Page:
Thank You Thursday: Knitting for Good

As we settle in to the heart of Australian winter I thought it would be timely to share the story of a small non-profit that was established about this time fifteen years ago. Melbourne experienced an extremely cold winter in July of 2004, that was when Ros Rogers noticed how popular knitting had become in winter, particularly knitted scarves, and that led her rally some family and friends and they knitted 180 scarves for those experiencing homelessness. The following year Ros established an official not-for-profit organisation called kogo – which stands for knit one, give one.

All team members are volunteers; with some 5,000 knitters/crocheters from all walks of life and ages ranging from an 11-year-old girl to their most senior being over 100! These wonderful volunteers make a whole range of items including scarves, beanies, blankets and toys, as well as babies and children’s clothing. The finished products are then labelled with a swing tag saying hand knitted with love by kogo. It’s important to everyone at kogo that recipients know their garments are not only new, but made with affection and thoughtfulness from a community that cares about them.

These knitted items can make all the difference to homelessness, people living in crisis situations such as young children, disadvantaged mums, refugees, remote indigenous communities and even those who simply are struggling to make ends meet. For people living on the streets, a warm knitted blanket or even a scarf or beanie can help to warm the body as well as the soul.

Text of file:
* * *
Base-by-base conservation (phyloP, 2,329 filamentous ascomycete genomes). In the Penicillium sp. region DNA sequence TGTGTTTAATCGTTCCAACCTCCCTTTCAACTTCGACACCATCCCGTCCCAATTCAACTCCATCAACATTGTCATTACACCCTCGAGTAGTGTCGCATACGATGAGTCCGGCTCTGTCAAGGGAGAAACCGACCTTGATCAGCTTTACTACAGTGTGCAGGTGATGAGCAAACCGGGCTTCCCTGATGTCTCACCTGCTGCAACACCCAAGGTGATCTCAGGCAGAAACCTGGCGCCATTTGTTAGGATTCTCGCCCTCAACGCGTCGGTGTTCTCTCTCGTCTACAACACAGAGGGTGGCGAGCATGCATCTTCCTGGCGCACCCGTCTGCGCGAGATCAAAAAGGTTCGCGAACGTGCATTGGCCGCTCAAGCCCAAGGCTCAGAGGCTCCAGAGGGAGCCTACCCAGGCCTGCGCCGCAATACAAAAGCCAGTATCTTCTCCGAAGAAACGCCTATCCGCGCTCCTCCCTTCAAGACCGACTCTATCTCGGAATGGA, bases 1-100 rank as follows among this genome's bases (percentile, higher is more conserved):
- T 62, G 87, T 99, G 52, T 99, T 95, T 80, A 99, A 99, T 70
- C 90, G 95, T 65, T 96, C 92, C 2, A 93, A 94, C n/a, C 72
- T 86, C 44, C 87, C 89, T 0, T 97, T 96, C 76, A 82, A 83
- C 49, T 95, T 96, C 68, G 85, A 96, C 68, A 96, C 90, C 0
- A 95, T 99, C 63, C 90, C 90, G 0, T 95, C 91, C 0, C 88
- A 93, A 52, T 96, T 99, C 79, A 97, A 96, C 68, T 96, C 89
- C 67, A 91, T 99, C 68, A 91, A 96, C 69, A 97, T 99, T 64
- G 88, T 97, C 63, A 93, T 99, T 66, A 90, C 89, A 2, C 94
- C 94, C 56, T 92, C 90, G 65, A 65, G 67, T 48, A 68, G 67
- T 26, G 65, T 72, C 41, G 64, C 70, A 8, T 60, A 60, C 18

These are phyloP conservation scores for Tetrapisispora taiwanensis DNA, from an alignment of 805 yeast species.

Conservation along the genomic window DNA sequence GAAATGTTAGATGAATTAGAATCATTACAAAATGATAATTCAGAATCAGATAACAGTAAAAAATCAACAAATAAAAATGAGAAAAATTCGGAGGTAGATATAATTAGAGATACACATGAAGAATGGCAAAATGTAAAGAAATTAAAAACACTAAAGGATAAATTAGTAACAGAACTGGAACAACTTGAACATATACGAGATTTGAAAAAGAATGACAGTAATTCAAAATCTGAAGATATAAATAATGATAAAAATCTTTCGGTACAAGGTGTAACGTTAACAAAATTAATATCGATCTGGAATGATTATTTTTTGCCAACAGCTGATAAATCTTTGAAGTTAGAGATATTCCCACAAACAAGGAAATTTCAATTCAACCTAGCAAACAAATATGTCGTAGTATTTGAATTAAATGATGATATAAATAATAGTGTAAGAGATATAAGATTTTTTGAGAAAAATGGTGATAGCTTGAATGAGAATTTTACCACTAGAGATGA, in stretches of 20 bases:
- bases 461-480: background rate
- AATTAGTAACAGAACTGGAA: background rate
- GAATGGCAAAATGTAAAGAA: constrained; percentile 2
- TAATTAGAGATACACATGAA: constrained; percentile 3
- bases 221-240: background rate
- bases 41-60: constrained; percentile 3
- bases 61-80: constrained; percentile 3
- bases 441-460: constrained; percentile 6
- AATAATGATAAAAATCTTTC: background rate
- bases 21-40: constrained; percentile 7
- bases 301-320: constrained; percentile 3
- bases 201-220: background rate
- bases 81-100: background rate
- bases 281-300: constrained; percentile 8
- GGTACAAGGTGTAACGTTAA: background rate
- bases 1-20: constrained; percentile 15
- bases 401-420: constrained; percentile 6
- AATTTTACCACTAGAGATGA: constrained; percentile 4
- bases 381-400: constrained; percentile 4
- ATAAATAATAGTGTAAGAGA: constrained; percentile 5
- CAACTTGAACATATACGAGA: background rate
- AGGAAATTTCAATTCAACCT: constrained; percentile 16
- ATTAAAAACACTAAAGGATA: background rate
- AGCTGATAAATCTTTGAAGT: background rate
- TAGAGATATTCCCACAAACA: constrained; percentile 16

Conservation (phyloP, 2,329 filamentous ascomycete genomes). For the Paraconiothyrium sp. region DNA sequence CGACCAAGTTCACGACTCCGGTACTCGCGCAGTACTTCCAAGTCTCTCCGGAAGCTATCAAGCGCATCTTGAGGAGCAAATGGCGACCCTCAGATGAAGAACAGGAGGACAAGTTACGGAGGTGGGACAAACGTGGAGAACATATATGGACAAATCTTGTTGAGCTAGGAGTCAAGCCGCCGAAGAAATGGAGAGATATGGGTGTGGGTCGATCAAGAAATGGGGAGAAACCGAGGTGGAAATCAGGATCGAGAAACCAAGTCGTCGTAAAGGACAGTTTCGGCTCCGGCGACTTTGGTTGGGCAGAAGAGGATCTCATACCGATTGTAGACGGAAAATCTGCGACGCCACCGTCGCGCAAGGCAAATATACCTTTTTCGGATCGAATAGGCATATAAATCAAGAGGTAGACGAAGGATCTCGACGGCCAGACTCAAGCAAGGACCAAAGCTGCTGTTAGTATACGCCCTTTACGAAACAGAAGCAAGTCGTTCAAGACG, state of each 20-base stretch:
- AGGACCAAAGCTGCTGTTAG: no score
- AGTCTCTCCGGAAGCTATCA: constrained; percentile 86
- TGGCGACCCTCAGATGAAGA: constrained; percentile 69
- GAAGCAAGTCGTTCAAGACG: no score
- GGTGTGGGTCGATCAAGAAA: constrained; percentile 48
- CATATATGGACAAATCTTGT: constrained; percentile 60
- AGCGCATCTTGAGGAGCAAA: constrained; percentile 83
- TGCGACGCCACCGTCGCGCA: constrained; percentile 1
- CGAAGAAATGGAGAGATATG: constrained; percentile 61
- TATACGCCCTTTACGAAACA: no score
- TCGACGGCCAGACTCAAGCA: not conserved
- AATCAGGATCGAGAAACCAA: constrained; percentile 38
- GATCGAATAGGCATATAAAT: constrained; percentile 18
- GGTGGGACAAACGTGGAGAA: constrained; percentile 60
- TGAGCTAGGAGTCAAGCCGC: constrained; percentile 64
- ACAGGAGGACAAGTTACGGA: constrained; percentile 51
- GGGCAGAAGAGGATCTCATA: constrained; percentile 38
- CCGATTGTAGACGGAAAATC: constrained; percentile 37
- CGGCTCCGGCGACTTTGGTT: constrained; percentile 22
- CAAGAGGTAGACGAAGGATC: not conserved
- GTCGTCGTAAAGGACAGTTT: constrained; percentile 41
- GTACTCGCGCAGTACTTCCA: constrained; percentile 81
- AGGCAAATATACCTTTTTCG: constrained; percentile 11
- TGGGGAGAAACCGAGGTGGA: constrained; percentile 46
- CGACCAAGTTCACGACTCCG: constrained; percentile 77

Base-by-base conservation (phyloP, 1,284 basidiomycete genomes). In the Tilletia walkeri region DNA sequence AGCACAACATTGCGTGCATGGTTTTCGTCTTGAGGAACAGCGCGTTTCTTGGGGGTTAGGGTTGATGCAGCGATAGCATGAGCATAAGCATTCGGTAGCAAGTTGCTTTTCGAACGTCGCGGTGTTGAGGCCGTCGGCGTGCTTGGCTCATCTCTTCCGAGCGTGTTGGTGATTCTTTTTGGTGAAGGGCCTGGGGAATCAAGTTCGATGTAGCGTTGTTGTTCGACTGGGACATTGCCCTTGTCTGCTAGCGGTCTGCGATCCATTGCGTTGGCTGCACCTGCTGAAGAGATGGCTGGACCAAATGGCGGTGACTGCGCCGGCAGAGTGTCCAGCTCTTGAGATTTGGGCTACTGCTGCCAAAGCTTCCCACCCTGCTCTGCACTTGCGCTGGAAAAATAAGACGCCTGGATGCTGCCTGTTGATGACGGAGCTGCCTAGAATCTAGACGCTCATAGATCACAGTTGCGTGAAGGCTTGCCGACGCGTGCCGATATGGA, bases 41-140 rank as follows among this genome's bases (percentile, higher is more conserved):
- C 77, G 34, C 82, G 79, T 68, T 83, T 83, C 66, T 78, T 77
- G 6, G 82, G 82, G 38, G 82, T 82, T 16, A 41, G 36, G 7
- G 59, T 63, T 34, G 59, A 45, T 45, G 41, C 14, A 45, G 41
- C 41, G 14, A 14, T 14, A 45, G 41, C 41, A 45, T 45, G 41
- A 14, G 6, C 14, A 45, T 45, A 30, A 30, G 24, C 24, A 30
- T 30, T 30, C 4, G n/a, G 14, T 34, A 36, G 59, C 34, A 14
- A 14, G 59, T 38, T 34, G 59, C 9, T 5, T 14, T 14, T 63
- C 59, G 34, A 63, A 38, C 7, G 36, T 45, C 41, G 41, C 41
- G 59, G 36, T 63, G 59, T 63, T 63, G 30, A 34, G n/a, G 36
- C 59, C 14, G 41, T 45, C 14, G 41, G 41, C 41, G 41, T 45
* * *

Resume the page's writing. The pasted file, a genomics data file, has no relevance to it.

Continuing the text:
Check out this short video about kogo:

In 2016 kogo had distributed 70,000 hand knitted or crocheted winter woollies to a variety of
exposed people within the community. Kogo now supply their items to over 250 community partner organisations, who fall into the following broad categories:

  • Crisis accommodation
  • Emergency relief
  • Family support services
  • Food distribution vans
  • Homelessness services
  • Hospital social work departments
  • Government funded community support services
  • Outreach Missions e.g.: Sacred Heart Mission
  • Organisations dealing with children at risk
  • Organisations helping refugees
  • Women’s refuges

So on this wintery Thursday we say thank you to Ros and the thousands of volunteer knitters who really are warming the hearts of Aussies in need.

See you in the pond,
The Fish Chick.

Leave a Reply

Fill in your details below or click an icon to log in:

WordPress.com Logo

You are commenting using your WordPress.com account. Log Out /  Change )

Google photo

You are commenting using your Google account. Log Out /  Change )

Twitter picture

You are commenting using your Twitter account. Log Out /  Change )

Facebook photo

You are commenting using your Facebook account. Log Out /  Change )

Connecting to %s